Damage Control: A One-Act Play

INT. LAW OFFICES – DAY

On the 37th floor of a Manhattan skyscraper, a group of people sit around a mahogany table in a blandly decorated conference room. They include: BRETT FAVRE, his agent BUS COOK, Favre’s law team, two public relations shills, CEO of Wrangler Jeans ERIC WISEMAN, an advertising executive and PETER KING. The mood in the room is grim. Favre’s face is buried in his hands.

BRETT
(barely audible)

Poor Breleigh.

LAWYER #1

What was that?

BRETT
(a little louder)

Poor Breleigh.

Peter King stands and walks over to Brett. He gives him a gentle, consoling backrub, and appears to be whispering in his ear.

BRETT

It’s just that…Breleigh doesn’t deserve this. She worships me. How could the media and those Internet vultures be so cruel, so cold? Breleigh never did nothing to anybody. I’m the bad guy in this. I’m the one who hurt Breleigh, and Deanna, and…whatever that other one’s name is.

PETER

Brett, you’re not a bad guy. We all know that here. You made a mistake. It happens. Just think of it like you threw a big interception late in the 3rd quarter to put your team down. What are you gonna do about it now? The game’s not over yet.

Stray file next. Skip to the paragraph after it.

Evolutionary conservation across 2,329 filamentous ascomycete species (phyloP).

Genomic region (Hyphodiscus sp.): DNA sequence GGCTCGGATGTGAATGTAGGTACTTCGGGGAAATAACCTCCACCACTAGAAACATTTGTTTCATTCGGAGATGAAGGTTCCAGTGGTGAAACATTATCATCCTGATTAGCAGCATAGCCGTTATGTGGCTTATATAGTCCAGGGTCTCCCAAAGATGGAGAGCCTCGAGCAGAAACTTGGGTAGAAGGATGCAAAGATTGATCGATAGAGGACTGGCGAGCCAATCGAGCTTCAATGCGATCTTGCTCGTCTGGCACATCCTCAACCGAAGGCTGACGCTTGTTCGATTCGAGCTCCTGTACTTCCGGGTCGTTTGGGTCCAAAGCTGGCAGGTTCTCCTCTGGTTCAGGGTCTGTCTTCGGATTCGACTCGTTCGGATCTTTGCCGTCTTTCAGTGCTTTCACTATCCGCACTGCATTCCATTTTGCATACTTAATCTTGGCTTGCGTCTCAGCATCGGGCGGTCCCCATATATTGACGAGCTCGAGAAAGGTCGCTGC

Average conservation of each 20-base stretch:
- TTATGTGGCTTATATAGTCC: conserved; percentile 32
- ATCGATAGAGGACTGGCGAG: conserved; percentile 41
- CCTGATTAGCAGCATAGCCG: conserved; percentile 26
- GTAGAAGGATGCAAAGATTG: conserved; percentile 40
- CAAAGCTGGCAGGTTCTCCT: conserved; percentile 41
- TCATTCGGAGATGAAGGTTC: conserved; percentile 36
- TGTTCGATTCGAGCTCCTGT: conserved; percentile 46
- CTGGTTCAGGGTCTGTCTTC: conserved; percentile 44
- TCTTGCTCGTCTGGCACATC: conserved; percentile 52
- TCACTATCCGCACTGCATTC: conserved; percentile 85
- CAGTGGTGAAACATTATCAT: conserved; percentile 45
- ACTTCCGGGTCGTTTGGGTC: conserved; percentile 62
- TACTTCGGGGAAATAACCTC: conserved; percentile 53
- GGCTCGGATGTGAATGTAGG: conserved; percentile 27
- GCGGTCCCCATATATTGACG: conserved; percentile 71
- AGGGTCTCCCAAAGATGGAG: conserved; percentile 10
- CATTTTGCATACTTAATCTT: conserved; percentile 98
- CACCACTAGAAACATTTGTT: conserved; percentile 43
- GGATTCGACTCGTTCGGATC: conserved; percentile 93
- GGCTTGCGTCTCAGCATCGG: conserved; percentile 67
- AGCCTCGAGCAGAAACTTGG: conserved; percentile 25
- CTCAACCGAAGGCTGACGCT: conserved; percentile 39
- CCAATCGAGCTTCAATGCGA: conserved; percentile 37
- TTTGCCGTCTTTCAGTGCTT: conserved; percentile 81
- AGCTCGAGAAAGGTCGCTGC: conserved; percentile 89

BRETT

It’s just that that girl….when I was with the Jets…she really made me feel like a kid out there. And I got all confused about some stuff.

BUS

Gentlemen, gentlemen. What’s done is done. We’re here today to discuss strategy. How do we fix this?

PR SHILL #1

The Brett Favre Brand is in crisis mode. We’re code red here, people. How do we save the brand?

ERIC

Look, I mean no disrespect here, Brett, but from Wrangler’s point of view, we’re concerned. We’re a wholesome company. We can’t have our image tarnished by this…this…unpleasantness.

PR SHILL #2

We understand your concerns, Mr. Wiseman. But we’re here to tell you that Brett’s brand is still wholesome. We have polling results here that show that in Minnesota, Brett’s Q rating has only dropped 3 percent. Nationwide, it’s only dropped 21 percent. We’re still safely above the LeBron Zone.